This is the third in a series of brief Q&As with leaders in the local space.
Describe Loopt as if a friend’s mother asked, “So what is this Loopt?”
Think about the last time you walked into a coffee shop, and saw someone that you hadn’t seen a long time, or you stumble into a gallery that you love. This is one of those great life experiences that are amazingwhen you have them, but they don’t happen terribly often on their own. With Loopt, you get a sharper view, you can see that a friend is 10 blocks away, get alerts when they are close, see what places your friends like around you. These “intentional accidents” are what make Loopt fascinating to a lot of people.
If you were not involved with Loopt which service would you use to satisfy your needs?
I’ve now been involved with Loopt for a long time, having co-founded it in 2006 (pre-iPhone, if you can imagine). Asking what I’d do without Loopt is almost like asking what I would do if I didn’t have a smartphone, because the feature set has become the norm for me. I use Loopt constantly, and the service even surprises me sometimes by uncovering a new place, or a serendipitous moment in a big city with an old friend.
I suppose if I didn’t have Loopt, I’d have to, I don’t know, pick up the phone and just start calling people, a lot more texting and certainly more Googling.
The biggest part of Loopt is about discovering the world around you, never replacing a social experience – only adding to it.
Why should people use your product over, say, watching hockey?
Why not do both? Loopt isn’t a service that keeps you locked in, staring at your screen. If you were at a San Jose Sharks game, Loopt pushes a “Friend Alert” to say that your friend Steve is within 1 mile, so Steve’s likely at the game too, and you can meet up afterward. Or, if you know that Steve’ s watching the game at some bar, but aren’t sure where, you can Ping Steve (a geo-text asking for his location), and route to where he is to enjoy the game together. The biggest part of Loopt is about discovering theworld around you, never replacing a social experience – only adding to it.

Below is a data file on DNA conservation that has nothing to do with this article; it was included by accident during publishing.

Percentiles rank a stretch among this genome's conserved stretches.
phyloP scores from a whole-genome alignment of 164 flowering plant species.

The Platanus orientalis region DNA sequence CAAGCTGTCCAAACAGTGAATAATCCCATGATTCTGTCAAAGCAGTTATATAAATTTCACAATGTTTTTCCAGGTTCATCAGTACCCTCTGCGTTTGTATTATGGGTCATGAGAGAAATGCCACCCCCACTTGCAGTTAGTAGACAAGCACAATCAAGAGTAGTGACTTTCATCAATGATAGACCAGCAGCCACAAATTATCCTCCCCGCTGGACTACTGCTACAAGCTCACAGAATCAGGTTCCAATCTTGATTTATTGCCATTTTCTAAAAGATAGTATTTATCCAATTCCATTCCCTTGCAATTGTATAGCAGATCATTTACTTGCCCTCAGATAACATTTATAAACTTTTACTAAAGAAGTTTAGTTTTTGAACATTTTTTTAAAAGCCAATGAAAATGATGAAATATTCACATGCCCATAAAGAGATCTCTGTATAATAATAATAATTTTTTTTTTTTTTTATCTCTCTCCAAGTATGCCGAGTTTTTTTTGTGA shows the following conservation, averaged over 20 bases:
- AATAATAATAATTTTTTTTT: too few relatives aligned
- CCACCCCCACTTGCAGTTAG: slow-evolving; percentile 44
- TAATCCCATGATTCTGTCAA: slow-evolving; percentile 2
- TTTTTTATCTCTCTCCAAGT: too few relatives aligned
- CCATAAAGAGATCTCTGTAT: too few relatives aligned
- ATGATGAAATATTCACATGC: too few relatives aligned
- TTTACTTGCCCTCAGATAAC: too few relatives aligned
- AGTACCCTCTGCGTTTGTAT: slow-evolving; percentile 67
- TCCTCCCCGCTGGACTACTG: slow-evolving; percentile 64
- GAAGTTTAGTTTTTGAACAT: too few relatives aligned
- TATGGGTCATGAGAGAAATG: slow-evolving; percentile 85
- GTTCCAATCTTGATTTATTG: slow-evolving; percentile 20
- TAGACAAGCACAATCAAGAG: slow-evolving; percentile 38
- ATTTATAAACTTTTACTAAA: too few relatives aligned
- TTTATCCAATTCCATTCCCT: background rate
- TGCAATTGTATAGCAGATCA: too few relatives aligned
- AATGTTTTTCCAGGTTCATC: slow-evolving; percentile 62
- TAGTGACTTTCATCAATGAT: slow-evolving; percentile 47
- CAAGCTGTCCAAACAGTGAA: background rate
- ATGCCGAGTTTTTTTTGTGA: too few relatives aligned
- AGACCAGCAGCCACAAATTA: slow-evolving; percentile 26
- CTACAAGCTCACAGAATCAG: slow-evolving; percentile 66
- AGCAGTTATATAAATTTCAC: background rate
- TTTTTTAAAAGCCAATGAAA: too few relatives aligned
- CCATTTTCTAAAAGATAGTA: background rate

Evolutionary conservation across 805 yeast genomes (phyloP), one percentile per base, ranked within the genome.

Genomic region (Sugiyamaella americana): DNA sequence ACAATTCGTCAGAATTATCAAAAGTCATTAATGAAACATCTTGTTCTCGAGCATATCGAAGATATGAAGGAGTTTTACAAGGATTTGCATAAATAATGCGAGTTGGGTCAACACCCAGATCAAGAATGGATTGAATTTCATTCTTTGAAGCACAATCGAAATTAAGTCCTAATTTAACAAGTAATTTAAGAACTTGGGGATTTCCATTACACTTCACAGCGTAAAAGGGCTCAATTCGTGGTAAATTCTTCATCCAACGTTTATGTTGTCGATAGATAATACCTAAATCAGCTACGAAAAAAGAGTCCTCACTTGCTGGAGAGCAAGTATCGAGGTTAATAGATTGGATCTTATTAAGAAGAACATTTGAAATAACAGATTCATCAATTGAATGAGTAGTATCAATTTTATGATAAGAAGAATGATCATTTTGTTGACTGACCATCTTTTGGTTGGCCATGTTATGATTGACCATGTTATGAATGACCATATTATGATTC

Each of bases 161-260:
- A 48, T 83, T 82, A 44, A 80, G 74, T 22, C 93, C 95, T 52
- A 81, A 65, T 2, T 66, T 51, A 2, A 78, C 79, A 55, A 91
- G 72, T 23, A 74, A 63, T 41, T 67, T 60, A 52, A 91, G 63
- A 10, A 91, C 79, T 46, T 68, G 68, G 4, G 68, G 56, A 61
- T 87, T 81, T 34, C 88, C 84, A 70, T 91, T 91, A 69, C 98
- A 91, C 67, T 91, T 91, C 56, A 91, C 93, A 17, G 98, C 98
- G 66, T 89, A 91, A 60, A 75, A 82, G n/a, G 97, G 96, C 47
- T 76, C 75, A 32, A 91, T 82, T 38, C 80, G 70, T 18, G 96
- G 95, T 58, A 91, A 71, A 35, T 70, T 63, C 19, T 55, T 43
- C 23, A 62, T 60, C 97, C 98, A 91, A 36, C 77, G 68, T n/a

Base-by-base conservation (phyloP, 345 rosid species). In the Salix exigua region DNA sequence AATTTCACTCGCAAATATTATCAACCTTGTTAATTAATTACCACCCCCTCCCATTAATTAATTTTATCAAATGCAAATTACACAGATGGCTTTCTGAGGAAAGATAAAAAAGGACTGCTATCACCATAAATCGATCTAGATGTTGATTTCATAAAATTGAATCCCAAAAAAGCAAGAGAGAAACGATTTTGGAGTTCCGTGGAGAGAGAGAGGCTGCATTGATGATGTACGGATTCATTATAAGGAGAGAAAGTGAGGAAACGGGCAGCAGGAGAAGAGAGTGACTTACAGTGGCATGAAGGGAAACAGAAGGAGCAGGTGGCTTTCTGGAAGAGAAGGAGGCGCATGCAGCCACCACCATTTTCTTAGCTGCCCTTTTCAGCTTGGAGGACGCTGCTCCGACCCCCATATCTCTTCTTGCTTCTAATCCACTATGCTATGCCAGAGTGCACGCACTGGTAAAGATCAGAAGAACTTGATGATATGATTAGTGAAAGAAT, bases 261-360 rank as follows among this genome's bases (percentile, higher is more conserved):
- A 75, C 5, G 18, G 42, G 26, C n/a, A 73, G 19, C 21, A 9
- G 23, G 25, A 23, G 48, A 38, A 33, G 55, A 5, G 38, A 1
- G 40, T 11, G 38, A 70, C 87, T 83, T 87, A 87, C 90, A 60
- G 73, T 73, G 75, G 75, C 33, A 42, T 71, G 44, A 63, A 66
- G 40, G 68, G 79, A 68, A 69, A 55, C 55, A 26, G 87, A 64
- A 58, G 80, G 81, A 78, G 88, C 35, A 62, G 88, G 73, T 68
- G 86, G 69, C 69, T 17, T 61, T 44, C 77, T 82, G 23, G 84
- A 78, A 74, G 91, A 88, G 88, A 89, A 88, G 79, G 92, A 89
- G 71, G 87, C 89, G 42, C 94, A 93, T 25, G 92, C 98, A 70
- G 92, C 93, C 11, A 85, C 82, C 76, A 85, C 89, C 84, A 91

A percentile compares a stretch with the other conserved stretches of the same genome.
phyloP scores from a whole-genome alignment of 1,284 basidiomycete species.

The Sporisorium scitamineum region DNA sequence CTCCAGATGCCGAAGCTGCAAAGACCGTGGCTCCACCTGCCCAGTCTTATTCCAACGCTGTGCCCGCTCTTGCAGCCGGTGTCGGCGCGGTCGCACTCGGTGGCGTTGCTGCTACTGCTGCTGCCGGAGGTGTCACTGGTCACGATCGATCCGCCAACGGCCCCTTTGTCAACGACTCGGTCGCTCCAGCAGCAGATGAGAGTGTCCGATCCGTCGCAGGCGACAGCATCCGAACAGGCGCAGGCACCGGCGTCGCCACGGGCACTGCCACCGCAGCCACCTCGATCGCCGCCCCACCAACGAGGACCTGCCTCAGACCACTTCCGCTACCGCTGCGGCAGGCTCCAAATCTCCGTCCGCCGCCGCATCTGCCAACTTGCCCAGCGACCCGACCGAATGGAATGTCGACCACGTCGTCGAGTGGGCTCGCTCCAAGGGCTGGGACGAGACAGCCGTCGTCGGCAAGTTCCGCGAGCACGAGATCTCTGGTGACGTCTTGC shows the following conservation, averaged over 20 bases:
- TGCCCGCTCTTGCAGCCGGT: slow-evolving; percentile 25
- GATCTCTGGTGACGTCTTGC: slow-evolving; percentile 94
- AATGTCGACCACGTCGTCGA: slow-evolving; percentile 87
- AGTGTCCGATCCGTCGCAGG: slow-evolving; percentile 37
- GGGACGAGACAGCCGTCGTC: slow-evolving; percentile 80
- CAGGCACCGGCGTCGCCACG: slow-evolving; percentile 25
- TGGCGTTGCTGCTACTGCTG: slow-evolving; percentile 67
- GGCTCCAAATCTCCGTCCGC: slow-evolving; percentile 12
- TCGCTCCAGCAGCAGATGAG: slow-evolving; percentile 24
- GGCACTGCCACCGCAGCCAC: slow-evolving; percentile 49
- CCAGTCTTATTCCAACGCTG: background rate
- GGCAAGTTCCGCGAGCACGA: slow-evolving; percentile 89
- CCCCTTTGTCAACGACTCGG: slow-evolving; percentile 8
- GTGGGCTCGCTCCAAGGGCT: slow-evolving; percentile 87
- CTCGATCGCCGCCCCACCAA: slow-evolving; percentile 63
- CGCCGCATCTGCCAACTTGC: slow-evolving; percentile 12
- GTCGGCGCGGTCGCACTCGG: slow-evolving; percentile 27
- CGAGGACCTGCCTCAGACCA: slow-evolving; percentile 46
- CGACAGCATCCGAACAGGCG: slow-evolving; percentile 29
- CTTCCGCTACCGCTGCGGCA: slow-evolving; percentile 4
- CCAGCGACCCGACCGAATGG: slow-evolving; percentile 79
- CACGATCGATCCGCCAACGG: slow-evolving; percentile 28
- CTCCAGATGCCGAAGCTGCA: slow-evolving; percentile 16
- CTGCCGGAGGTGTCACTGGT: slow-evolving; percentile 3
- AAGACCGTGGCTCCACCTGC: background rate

Tease us with a hint of what’s in your pipeline related to local…
What is the future of local + mobile, in 15 words or less?
Relevance and simplicity. Seeing right through the walls of a city, uncovering friends and ultra-relevant places.
Sam Altman is co-founder and CEO of Loopt, a company that builds mobile applications to help people enjoy the friends, places, and events around you right now. Sam sees mobile location as helping to make serendipity happen, completely transforming how people can and will communicate on their mobile devices. Since founding the company in 2005 while studying at Stanford University, Sam has consistently been recognized for his entrepreneurship. He was featured in Inc. Magazine’s Top 30 Entrepreneurs Under 30, BusinessWeek’s Tech’s Best Entrepreneurs, and Paul Graham’s 5 most interesting startup founders of the last 30 years.
As an early innovator in mobile location services, Sam joined Apple CEO Steve Jobs on stage at WWDC 2008, presenting Loopt as one of the first applications in the iPhone App Store. Sam has been a valuable source for many media outlets including Charlie Rose, CNN, The Economist, New York Times, Wall Street Journal and numerous others (including, now, Locl.ly).
Connect with Sam Altman/Loopt: @sama, @loopt, facebook.com/loopt
This post originally appeared on Locl.ly.